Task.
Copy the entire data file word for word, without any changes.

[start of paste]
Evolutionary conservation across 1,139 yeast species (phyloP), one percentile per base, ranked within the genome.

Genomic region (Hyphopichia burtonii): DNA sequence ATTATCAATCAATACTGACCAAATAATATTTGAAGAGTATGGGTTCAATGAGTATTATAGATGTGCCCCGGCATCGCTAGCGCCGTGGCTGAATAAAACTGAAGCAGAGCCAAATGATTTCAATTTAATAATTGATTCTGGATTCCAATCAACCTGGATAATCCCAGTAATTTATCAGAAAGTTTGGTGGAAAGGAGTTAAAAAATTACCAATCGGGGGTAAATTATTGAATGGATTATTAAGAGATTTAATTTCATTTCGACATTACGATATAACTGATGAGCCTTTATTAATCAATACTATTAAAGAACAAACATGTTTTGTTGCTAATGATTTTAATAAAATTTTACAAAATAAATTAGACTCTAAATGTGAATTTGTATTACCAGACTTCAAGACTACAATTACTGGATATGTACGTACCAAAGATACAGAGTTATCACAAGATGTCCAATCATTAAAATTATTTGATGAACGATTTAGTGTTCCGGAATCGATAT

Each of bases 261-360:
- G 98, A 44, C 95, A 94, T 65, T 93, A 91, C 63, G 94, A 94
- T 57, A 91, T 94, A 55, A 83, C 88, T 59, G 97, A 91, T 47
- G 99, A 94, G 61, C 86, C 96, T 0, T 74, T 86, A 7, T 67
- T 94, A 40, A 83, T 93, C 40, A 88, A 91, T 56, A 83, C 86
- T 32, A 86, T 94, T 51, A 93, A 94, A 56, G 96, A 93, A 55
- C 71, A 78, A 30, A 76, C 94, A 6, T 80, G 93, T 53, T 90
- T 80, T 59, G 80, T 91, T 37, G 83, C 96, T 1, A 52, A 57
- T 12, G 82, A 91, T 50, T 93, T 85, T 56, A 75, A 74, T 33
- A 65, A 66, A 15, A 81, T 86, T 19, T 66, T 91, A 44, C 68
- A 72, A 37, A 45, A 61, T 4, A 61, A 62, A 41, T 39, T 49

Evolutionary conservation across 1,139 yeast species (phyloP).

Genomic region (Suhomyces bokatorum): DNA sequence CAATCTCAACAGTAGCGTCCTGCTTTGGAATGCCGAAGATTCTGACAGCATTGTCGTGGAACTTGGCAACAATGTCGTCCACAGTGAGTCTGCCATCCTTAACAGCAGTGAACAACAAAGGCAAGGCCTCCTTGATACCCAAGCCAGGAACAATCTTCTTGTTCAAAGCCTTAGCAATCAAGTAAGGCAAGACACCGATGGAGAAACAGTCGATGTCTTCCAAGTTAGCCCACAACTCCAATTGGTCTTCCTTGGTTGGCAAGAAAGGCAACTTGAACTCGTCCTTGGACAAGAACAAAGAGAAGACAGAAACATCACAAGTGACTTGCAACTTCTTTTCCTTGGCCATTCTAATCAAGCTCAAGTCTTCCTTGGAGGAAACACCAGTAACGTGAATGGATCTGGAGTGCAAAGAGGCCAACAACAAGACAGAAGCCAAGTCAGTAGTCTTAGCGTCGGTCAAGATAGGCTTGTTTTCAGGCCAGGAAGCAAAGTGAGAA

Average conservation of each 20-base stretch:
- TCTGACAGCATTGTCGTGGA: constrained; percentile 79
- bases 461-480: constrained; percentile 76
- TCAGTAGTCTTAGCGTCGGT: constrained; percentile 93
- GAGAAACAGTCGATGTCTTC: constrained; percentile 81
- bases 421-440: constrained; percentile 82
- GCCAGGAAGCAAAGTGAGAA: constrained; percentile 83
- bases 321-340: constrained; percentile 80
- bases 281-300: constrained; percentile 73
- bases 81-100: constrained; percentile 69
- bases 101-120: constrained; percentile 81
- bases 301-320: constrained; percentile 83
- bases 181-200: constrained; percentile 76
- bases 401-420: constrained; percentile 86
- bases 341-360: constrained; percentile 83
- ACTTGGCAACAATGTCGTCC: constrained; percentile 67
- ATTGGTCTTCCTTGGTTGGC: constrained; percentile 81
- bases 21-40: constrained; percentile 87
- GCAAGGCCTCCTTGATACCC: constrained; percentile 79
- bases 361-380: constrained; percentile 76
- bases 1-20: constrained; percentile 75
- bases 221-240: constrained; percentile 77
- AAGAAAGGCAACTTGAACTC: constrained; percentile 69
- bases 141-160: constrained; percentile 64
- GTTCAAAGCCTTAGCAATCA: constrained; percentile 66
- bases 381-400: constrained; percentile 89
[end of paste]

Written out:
Evolutionary conservation across 1,139 yeast species (phyloP), one percentile per base, ranked within the genome.

Genomic region (Hyphopichia burtonii): DNA sequence ATTATCAATCAATACTGACCAAATAATATTTGAAGAGTATGGGTTCAATGAGTATTATAGATGTGCCCCGGCATCGCTAGCGCCGTGGCTGAATAAAACTGAAGCAGAGCCAAATGATTTCAATTTAATAATTGATTCTGGATTCCAATCAACCTGGATAATCCCAGTAATTTATCAGAAAGTTTGGTGGAAAGGAGTTAAAAAATTACCAATCGGGGGTAAATTATTGAATGGATTATTAAGAGATTTAATTTCATTTCGACATTACGATATAACTGATGAGCCTTTATTAATCAATACTATTAAAGAACAAACATGTTTTGTTGCTAATGATTTTAATAAAATTTTACAAAATAAATTAGACTCTAAATGTGAATTTGTATTACCAGACTTCAAGACTACAATTACTGGATATGTACGTACCAAAGATACAGAGTTATCACAAGATGTCCAATCATTAAAATTATTTGATGAACGATTTAGTGTTCCGGAATCGATAT

Each of bases 261-360:
- G 98, A 44, C 95, A 94, T 65, T 93, A 91, C 63, G 94, A 94
- T 57, A 91, T 94, A 55, A 83, C 88, T 59, G 97, A 91, T 47
- G 99, A 94, G 61, C 86, C 96, T 0, T 74, T 86, A 7, T 67
- T 94, A 40, A 83, T 93, C 40, A 88, A 91, T 56, A 83, C 86
- T 32, A 86, T 94, T 51, A 93, A 94, A 56, G 96, A 93, A 55
- C 71, A 78, A 30, A 76, C 94, A 6, T 80, G 93, T 53, T 90
- T 80, T 59, G 80, T 91, T 37, G 83, C 96, T 1, A 52, A 57
- T 12, G 82, A 91, T 50, T 93, T 85, T 56, A 75, A 74, T 33
- A 65, A 66, A 15, A 81, T 86, T 19, T 66, T 91, A 44, C 68
- A 72, A 37, A 45, A 61, T 4, A 61, A 62, A 41, T 39, T 49

Evolutionary conservation across 1,139 yeast species (phyloP).

Genomic region (Suhomyces bokatorum): DNA sequence CAATCTCAACAGTAGCGTCCTGCTTTGGAATGCCGAAGATTCTGACAGCATTGTCGTGGAACTTGGCAACAATGTCGTCCACAGTGAGTCTGCCATCCTTAACAGCAGTGAACAACAAAGGCAAGGCCTCCTTGATACCCAAGCCAGGAACAATCTTCTTGTTCAAAGCCTTAGCAATCAAGTAAGGCAAGACACCGATGGAGAAACAGTCGATGTCTTCCAAGTTAGCCCACAACTCCAATTGGTCTTCCTTGGTTGGCAAGAAAGGCAACTTGAACTCGTCCTTGGACAAGAACAAAGAGAAGACAGAAACATCACAAGTGACTTGCAACTTCTTTTCCTTGGCCATTCTAATCAAGCTCAAGTCTTCCTTGGAGGAAACACCAGTAACGTGAATGGATCTGGAGTGCAAAGAGGCCAACAACAAGACAGAAGCCAAGTCAGTAGTCTTAGCGTCGGTCAAGATAGGCTTGTTTTCAGGCCAGGAAGCAAAGTGAGAA

Average conservation of each 20-base stretch:
- TCTGACAGCATTGTCGTGGA: constrained; percentile 79
- bases 461-480: constrained; percentile 76
- TCAGTAGTCTTAGCGTCGGT: constrained; percentile 93
- GAGAAACAGTCGATGTCTTC: constrained; percentile 81
- bases 421-440: constrained; percentile 82
- GCCAGGAAGCAAAGTGAGAA: constrained; percentile 83
- bases 321-340: constrained; percentile 80
- bases 281-300: constrained; percentile 73
- bases 81-100: constrained; percentile 69
- bases 101-120: constrained; percentile 81
- bases 301-320: constrained; percentile 83
- bases 181-200: constrained; percentile 76
- bases 401-420: constrained; percentile 86
- bases 341-360: constrained; percentile 83
- ACTTGGCAACAATGTCGTCC: constrained; percentile 67
- ATTGGTCTTCCTTGGTTGGC: constrained; percentile 81
- bases 21-40: constrained; percentile 87
- GCAAGGCCTCCTTGATACCC: constrained; percentile 79
- bases 361-380: constrained; percentile 76
- bases 1-20: constrained; percentile 75
- bases 221-240: constrained; percentile 77
- AAGAAAGGCAACTTGAACTC: constrained; percentile 69
- bases 141-160: constrained; percentile 64
- GTTCAAAGCCTTAGCAATCA: constrained; percentile 66
- bases 381-400: constrained; percentile 89